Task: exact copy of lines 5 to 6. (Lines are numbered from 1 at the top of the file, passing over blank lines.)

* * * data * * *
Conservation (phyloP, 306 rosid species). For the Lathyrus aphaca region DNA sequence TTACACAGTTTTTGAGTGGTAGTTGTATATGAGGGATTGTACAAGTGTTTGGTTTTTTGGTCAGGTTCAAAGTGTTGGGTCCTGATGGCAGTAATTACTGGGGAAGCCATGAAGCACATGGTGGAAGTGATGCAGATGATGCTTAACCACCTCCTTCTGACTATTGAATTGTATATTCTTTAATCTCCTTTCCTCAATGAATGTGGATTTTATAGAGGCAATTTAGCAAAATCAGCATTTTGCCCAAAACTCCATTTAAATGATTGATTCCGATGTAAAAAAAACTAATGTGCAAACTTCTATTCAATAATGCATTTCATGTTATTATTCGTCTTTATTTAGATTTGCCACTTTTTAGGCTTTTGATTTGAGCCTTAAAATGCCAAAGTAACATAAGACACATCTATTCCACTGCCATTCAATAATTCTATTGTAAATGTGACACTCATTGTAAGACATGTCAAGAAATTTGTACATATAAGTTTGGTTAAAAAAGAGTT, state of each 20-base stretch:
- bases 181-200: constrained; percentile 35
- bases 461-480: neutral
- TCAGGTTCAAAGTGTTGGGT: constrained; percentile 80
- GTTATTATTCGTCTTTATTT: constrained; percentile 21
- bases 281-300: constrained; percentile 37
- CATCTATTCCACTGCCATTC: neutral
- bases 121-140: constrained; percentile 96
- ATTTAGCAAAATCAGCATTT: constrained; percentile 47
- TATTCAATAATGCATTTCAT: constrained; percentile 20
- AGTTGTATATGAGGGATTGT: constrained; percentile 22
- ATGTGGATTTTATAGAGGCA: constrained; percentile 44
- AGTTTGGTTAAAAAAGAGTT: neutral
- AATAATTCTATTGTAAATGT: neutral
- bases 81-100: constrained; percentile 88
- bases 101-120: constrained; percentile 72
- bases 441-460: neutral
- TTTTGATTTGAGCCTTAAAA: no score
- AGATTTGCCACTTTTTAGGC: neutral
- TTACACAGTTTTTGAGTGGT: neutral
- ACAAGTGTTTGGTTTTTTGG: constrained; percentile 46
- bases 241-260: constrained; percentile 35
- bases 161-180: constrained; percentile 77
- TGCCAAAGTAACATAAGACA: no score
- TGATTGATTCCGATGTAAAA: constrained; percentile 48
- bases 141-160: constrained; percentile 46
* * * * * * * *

- GTTATTATTCGTCTTTATTT: constrained; percentile 21
- bases 281-300: constrained; percentile 37